I am outraged that help to Uganda hasn’t already been put on hold until they resolve this Human Rights issue.
These are hard economic times, why throw money out to the bad. We need to educate them and instill them with mind sets of equality and human rights. Until then, HOLD THE TAX PAYERS’MONEY!!!
I’m glad he’s pointed this out
I bet Blair would be silent or awkward
“And when will our faiths – including the Church of England, the Church of Rome and the Muslim Council of Britain – condemn the new international politics that seeks to oppress gays in many parts of the world?”
That’s the crux of the matter, isn’t it. Religions are responsible for having nurtured homophobia, and religions should be held to account. Let’s stop giving money to churches.
Comments from Gayuganda:
I have just finished reading a piece in Box Turtle Bulletin entitled “Voice of America on Uganda’s Anti-Homosexuality Bill”, and for the first time I’ve seen the name of Olara A. Otunnu in relation to the elections of 2011.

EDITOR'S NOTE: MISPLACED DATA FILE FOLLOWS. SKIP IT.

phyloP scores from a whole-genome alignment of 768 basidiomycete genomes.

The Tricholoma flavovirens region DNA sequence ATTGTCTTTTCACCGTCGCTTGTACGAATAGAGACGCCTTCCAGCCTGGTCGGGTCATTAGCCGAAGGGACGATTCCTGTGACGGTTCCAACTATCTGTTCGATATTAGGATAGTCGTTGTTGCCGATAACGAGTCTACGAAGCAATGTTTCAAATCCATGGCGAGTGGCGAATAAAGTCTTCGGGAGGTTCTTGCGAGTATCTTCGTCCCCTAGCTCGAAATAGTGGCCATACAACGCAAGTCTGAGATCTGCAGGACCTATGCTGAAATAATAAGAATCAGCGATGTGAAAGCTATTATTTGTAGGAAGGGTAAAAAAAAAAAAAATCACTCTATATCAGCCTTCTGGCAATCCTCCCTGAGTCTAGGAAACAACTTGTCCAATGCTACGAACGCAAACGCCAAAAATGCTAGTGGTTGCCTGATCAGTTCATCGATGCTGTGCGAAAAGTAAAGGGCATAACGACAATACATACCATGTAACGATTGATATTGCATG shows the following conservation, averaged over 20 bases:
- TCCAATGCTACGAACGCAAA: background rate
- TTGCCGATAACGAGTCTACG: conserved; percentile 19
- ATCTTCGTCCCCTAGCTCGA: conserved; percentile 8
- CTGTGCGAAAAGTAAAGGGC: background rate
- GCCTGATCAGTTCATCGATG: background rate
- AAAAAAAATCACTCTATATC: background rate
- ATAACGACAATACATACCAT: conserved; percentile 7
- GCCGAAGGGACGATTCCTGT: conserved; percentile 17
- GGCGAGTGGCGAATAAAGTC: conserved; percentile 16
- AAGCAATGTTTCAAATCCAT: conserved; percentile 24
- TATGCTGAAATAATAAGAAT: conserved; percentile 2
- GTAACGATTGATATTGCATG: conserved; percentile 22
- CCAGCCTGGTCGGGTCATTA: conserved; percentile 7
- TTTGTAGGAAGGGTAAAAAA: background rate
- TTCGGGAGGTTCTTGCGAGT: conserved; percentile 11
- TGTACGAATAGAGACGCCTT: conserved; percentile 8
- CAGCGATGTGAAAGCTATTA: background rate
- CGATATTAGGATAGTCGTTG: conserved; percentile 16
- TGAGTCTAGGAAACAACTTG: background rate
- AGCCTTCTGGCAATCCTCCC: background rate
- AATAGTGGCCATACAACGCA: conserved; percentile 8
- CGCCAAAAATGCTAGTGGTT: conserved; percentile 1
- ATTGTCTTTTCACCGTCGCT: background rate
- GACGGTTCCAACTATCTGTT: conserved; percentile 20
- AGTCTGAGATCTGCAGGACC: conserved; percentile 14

Can you take a minute to mention your spin on this man?
January 14, 2010 5:51 PM
Olara Otunnu, a Minister in the Obote 2 era of Uganda. When there was a coup d’etat, he went into exile. Was employed by the UN and rose to be Undersecretary in the UN.
Retired last year or so. And, decided to come back to Uganda.
He wants to contend in the 2011 General elections. Ironically, soon after he came back there was a whispering campaign that he is gay. So, he had to call a press conference to insist that he is not gay….!
Opposition politicians in Uganda seem to be as blind to the machinations of the govt as the rest of the populace.
-January 14, 2010 6:35 PM
Well, what kind of political future are you looking at then???
-January 14, 2010 8:09 PM
We shall hold elections in 2011, and the ruling party will again win. Comfortably.
No. In Uganda, the battle for LGBT rights has barely started. If the bill is thrown out, it will be no more than preventing a bad situation from becoming much, much worse. For the time being. Gives us some time to try and change the outcome.
Not much better than a temporary reprieve.
Which tends to mean that our work is cut out for us….!
-January 14, 2010 8:46 PM
Rwanda is NOT considerig this law. Please please check sources before you write something so damaging. See the comments of the Justice Minister before Christmas when this story first appeared:
“The government I serve and speak for on certain issues cannot and will not in any way criminalize homosexuality; sexual orientation is a private matter and each individual has his or her own orientation – - this is not a State matter at all.” – Justice Minister Tharcisse Karugarama, 19th December. Google it!